Is the nomination of former federal judge Michael B. Mukasey to be the new U.S. Attorney General an implicit endorsement of the presidential candidacy of Rudy Giuliani by George Bush?
Much has already been made of the fact that Bush passed over "insiders" who were close to his circle or formerly part of his administration (such as former Solicitor General Ted Olson) in order to choose the largely unknown Mukasey. As the Washington Post reports today:
Mukasey would be the latest in a string of key Bush appointments that come from outside Texas or the president's inner circle and seem less ideological than some of his previous appointments.Less is made of Mukasey's longstanding ties to Rudolph Giuliani. One has to scroll down far into the AP article on the nomination to find this:
Mukasey, a partner at New York-based law firm Patterson Belknap Webb & Tyler, is also a close friend to former New York Mayor Rudy Giuliani, a Republican. He is stepping down as an adviser to Giuliani's presidential campaign, on which he served as part of an advisory committee on judicial nominations.Even that revelation is incomplete. Writing in the New York Sun, Joseph Goldstein notes this background:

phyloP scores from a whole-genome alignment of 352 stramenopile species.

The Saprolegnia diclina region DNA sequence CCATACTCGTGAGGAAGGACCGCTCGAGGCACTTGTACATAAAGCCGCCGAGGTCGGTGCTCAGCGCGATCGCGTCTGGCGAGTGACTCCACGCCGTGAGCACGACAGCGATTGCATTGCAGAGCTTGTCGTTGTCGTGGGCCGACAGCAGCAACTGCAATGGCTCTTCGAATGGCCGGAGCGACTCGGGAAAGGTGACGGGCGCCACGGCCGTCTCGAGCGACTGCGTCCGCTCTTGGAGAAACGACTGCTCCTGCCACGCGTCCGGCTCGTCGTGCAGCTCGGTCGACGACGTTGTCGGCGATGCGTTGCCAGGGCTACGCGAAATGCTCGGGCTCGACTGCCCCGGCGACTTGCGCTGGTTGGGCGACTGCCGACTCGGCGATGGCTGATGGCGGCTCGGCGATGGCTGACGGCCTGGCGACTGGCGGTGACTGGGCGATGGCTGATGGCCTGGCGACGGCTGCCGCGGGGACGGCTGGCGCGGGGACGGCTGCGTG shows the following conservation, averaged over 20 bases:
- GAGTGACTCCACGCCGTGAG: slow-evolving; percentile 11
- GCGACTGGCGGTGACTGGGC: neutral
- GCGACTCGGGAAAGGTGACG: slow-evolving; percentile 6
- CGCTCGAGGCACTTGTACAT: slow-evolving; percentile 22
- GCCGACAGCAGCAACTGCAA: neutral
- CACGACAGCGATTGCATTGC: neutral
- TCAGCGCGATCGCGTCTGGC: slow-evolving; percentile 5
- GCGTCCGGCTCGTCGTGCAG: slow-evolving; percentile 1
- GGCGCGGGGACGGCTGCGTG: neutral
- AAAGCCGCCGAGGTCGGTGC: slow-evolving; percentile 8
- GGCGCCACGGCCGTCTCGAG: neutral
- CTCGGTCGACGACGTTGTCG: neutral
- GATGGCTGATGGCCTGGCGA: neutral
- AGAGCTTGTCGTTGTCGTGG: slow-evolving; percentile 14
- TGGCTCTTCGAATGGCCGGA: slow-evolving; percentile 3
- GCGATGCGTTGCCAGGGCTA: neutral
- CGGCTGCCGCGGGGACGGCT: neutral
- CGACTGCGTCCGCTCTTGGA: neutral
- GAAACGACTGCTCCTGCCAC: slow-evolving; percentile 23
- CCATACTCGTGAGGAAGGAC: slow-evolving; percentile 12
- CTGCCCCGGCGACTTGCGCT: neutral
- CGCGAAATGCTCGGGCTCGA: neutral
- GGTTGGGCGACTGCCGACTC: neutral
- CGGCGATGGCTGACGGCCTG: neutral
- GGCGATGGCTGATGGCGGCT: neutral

Given the wide range of qualified, potential Attorney General nominees -- including some lawyers who might be advising John McCain, Mitt Romney, or Ron Paul -- is Bush's choice of Mukasey meant to send a signal to GOP activists about the president's preference for the top of the ticket in 2008?
For decades, Judge Mukasey has been a close friend of Mayor Giuliani. He worked beneath Mr. Giuliani both at Patterson Belknap and at the U.S. attorney's office in Manhattan. It was Mr. Mukasey who swore in Mayor-elect Giuliani in 1994 and 1998. Along with Mr. Olson, Judge Mukasey currently advises the Giuliani campaign on judicial matters. Judge Mukasey's son, Marc, is a partner in the New York office of Mr. Giuliani's law firm, Bracewell & Giuliani LLP.
Given his close ties to Mr. Giuliani, Judge Mukasey has faced teasing from friends who have told him not to get too comfortable back at his firm given the prospect of a Giuliani presidency, a source said.